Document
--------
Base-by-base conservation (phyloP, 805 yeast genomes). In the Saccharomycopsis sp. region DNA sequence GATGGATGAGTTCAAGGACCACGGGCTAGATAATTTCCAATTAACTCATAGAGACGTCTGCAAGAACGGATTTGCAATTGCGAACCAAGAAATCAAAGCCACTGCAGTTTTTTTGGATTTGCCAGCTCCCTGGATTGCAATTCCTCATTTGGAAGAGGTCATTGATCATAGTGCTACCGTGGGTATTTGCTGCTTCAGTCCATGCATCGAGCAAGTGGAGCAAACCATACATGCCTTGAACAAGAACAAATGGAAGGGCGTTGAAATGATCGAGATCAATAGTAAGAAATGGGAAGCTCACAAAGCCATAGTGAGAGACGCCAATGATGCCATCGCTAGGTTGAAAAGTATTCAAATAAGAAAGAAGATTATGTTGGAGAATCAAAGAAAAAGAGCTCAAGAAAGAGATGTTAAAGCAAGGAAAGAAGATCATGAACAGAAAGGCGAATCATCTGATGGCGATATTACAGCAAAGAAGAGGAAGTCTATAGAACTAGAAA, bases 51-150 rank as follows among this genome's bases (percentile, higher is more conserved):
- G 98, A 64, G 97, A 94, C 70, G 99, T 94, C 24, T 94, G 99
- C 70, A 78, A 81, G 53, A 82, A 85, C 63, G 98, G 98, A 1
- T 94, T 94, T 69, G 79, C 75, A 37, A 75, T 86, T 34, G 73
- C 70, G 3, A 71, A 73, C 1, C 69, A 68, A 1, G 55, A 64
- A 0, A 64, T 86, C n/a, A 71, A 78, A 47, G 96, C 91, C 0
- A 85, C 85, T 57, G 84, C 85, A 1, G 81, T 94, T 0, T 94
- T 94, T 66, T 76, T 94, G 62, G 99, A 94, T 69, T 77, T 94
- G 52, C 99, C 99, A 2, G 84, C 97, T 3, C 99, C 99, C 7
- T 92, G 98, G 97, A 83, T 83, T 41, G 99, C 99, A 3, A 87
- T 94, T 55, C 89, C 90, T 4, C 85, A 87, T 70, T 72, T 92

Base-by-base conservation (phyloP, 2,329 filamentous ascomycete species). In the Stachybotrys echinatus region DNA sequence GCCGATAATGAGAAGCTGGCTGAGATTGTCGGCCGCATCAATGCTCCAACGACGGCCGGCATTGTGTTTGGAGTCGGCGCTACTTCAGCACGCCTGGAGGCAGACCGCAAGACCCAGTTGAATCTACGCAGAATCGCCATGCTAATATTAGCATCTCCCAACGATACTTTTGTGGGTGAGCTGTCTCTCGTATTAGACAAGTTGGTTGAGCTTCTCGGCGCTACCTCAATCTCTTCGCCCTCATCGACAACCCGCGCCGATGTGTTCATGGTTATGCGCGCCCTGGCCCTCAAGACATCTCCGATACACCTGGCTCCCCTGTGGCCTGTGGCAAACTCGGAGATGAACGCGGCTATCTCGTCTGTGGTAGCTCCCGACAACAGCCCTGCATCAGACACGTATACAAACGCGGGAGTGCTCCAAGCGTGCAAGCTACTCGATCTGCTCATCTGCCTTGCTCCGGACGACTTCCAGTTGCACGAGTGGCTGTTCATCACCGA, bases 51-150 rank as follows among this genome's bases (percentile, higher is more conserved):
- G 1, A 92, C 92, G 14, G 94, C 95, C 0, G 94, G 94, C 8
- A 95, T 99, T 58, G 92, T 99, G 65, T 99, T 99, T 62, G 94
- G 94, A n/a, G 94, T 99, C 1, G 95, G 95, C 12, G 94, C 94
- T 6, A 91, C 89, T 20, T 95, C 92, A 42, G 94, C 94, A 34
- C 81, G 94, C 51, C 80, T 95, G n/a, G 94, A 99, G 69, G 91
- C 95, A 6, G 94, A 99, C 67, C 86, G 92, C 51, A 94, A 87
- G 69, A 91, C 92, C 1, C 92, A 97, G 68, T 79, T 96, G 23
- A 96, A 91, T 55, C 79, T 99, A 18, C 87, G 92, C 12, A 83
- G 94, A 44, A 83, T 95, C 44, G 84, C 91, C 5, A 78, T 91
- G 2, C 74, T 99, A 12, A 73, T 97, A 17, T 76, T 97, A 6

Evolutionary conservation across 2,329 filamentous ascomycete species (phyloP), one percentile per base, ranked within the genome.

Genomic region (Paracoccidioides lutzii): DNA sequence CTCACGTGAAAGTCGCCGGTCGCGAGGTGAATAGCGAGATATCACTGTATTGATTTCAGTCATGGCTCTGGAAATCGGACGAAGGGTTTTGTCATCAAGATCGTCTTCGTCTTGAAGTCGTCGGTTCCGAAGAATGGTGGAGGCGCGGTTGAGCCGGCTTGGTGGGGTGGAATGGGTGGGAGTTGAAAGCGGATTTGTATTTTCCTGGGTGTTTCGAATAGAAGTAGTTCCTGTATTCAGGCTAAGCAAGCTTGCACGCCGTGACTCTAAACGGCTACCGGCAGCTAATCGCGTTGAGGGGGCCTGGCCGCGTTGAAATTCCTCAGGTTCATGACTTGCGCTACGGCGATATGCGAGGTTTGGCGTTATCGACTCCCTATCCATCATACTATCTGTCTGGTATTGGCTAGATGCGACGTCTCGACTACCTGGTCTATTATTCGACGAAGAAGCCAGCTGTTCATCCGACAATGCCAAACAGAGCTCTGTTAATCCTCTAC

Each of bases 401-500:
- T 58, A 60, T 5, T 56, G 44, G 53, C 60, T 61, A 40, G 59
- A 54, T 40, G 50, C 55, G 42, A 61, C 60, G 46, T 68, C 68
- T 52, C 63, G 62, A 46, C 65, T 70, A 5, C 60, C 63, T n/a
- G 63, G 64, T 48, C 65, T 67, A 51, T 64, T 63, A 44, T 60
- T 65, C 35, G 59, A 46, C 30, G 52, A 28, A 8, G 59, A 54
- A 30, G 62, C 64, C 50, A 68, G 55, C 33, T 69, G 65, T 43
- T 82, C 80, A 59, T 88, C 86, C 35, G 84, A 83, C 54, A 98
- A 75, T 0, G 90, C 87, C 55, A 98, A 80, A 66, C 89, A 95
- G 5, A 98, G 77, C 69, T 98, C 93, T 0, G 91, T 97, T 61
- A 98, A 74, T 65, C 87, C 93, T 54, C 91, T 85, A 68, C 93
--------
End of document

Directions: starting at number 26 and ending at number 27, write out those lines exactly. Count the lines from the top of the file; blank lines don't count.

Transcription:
- T 58, A 60, T 5, T 56, G 44, G 53, C 60, T 61, A 40, G 59
- A 54, T 40, G 50, C 55, G 42, A 61, C 60, G 46, T 68, C 68